Two Dimensional Charts and Graphs

The purpose of a graph is to visually depict a set of data in a manner that all of the data can be viewed simultaneously and quickly processed by the interpreter. A graph is typically presented on a two dimensional medium and therefore the simplest graphs to interpret that require the least specialized training for both the presenter and the viewer are also constructed in two dimensions. Some graphs may be three dimensional, such as stereo nets, but do to the complexity of providing a graphing system of three dimensions on two dimensional portable medium, special training is required to produce and interpret such a graph so these communications are typically not as widely distributed as the much more universally applied two dimensional graphs.

A two dimensional graph is typically constructed on a pair of perpendicular axes, one oriented in the vertical direction, the other oriented in the horizontal direction; which correspond to the Cartesian coordinate system as the ‘y-axis’ and the ‘x-axis’, respectively. Where the two axes intersect is referred to as ‘the origin’ of a Cartesian plane. The Cartesian convention allows for negative values to left and to the downward side of the origin along these two axes and absolute or positive values to the right and vertically upward of the origin.

Thus data from a set of data in a table, or functional values from mathematical formula’s render well on a Cartesian system. A visual survey of all the data simultaneously plotted on a Cartesian plane allows the viewer to detect patterns, trends, anomalies, and other data and functional characteristics in this presentation that would be less recognizable if it were presented as a list or in table format. It is for this reason that line graphs and bar graphs are a popular medium for portraying raw data stored in tables.

A bar graph positions each record along the horizontal axis according to criteria that is depicted as a label on the axis. The positioning of data in the horizontal denotes a sorting order. For example, the time stamp of the record might be used to determine the records position on the horizontal dimension and then that axis would be labeled as ‘time’ or ‘date’. If temporal positioning is being graphed, it will almost always be depicted in the horizontal, as per convention. The spacing of data on a bra graph is typically at discreet points along the axis and the display is typically not proportioned, but there are occasional exceptions.

The vertical axis of a bar graph is used to denote magnitude and will be labeled accordingly. It is most often linear and one to one with the data values in the table but occasionally if a dataset contains wide disparities in magnitude values the graphic may use a logarithmic scale in the vertical direction. This will often depend on the natural properties of the objects, or elements, that are being graphed. Most financial data, such as weekly sales, would appear as a linear value whereas scientific data may be more presentable in logarithmic.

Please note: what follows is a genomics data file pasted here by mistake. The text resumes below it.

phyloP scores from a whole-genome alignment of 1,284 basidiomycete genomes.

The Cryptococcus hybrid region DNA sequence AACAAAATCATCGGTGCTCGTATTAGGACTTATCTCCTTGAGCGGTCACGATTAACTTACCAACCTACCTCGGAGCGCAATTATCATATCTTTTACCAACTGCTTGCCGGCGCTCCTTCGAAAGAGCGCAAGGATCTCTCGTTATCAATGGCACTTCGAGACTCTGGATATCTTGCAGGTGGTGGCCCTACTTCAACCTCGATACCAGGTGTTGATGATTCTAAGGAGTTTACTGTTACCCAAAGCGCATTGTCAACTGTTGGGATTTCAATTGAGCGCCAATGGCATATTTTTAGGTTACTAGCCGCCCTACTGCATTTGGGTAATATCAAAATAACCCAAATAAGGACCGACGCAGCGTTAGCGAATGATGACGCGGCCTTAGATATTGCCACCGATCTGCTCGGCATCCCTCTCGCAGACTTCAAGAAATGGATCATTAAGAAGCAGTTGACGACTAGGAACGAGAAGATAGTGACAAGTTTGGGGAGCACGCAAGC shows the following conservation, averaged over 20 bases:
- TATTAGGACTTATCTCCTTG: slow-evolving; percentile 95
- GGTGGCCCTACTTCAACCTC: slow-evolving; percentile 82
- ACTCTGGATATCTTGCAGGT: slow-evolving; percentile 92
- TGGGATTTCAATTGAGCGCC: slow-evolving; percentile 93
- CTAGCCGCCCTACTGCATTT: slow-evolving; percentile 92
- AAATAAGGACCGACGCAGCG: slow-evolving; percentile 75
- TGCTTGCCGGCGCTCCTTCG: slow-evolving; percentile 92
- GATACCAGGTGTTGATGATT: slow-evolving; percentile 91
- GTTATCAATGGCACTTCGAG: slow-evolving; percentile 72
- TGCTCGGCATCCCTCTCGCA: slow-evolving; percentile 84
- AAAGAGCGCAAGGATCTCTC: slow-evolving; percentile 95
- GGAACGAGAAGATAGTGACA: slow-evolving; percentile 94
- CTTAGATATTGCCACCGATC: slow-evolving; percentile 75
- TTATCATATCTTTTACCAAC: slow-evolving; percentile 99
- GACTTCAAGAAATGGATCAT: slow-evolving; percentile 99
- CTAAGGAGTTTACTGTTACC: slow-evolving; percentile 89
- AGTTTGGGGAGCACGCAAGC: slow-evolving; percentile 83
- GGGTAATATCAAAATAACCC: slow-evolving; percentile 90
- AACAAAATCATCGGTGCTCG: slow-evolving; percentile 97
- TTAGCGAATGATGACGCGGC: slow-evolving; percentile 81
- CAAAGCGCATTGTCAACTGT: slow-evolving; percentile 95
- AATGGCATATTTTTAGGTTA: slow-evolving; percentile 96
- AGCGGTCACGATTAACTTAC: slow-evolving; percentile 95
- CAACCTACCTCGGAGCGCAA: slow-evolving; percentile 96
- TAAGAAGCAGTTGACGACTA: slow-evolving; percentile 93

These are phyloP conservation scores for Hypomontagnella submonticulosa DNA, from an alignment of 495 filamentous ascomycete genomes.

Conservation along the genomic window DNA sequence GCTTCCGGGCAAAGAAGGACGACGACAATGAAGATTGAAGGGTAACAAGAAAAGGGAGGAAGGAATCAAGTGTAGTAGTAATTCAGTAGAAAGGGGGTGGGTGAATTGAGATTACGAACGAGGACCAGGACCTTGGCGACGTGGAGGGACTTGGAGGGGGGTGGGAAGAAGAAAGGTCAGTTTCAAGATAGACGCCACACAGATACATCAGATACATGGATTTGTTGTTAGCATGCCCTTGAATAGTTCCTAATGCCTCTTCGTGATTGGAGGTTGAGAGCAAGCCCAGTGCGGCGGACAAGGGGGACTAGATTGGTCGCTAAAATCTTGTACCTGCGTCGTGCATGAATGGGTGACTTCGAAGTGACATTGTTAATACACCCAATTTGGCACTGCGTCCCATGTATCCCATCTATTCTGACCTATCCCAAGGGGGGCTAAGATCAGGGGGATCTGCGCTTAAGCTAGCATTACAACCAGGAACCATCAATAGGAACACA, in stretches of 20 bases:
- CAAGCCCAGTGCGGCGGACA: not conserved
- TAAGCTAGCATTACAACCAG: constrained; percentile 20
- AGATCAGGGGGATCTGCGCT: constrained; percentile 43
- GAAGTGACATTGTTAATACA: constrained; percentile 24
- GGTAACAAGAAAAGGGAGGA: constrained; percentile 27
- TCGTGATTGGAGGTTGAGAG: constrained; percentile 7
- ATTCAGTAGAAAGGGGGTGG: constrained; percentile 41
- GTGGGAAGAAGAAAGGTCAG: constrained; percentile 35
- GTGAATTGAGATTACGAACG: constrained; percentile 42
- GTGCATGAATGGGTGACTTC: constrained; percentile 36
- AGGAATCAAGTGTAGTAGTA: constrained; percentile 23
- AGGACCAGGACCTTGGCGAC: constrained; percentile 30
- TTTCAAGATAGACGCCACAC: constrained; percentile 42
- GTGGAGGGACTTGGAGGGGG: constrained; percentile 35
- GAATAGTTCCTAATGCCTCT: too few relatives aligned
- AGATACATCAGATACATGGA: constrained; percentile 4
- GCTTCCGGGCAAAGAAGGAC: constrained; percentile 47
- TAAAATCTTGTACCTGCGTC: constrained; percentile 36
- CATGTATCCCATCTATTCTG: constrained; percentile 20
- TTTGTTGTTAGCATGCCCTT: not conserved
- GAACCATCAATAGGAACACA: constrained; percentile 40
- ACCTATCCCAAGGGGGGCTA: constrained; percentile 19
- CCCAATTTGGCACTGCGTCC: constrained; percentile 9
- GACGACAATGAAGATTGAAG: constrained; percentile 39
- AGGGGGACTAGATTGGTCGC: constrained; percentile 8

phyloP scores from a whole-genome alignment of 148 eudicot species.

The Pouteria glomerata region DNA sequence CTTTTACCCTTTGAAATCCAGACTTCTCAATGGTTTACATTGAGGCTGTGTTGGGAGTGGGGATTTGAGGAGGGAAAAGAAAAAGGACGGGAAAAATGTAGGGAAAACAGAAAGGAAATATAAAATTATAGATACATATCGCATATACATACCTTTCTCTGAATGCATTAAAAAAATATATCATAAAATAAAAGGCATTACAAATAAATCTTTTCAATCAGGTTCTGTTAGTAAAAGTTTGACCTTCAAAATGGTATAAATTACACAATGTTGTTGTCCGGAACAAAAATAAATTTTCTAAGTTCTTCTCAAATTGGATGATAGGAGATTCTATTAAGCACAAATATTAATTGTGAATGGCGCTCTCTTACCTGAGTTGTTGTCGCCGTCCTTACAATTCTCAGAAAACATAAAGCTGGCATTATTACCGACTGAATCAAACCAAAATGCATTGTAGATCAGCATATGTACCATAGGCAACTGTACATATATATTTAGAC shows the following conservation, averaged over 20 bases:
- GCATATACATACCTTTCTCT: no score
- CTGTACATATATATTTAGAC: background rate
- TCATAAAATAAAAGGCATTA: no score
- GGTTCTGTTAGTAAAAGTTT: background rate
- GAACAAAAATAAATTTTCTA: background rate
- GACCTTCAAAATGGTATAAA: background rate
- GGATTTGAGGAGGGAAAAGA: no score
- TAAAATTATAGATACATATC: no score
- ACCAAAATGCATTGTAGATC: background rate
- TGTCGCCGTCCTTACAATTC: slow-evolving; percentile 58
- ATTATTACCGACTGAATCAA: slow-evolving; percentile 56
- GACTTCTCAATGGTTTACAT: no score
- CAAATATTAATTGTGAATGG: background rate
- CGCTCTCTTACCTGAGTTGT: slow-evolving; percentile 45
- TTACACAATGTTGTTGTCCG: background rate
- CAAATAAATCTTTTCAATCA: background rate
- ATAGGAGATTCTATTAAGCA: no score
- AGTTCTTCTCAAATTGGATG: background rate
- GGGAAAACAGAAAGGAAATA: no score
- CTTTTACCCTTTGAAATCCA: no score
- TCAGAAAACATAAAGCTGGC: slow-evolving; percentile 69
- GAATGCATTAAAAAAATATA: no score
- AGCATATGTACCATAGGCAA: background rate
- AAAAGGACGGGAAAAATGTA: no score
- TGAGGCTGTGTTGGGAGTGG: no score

A line graph may be generated from a bar graph by simply connecting all of the endpoints of a bar graph to their neighbors. A line graph is often generated by a data table containing more data elements than is desirable for a bar graph and can reduce clutter. But the most important advantage of a line graph is that it adds additional functionality than a bar graph might imply but does not directly depict. A line graph visually depicts rate in the slope of the line that connects the data elements and the area contained under the line represents a summation of the whole dataset. Even though the data elements are presented in two dimensions and each element only contains two free parameters, the graph is capable of communicating a detailed storyline with the right set of data, and is hence very popular in a multitude of fields.

Another popular two-dimensional graph worth mentioning is the pie chart. The pie chart does not make use of the Cartesian axial system but rather incorporates a circle with the origin at its geometric center. Ordinarily a pie chart is used when all the data represents a portion of a whole quantity which when added up is equal to one hundred percent of the whole. The quantity in question is thus divided up according to its identifiable parts and graphed as a proportional quantity of a circle. Two lines forming an angle are drawn from the origin to the circumference of the circular field forming the so-called “pie slice” for each “piece” of the whole. The pie chart is one of the easiest charts to read but is very difficult to draw, because to portray the piece of the whole properly, one must know the angle of the two lines emanating from the origin. Most pie charts do not deal with a sorting order as do the bar and line charts, but a sorting order is available if one were to plot the pieces in the clockwise direction.

One of the great advantages of two-dimensional graphing systems is their portability, utility, and ease of use. It is interesting to think that if one had a multitude of pie charts that were somehow sortable and had varying properties of magnitude, that each the pie charts could be plotted as a single element on a Cartesian system.

What if one had weekly sales data from a department store and at different times of the year some departments did better than other?

Mothers Day vs. Labor Day?

Click the point on the line graph and, tada! A pie chart!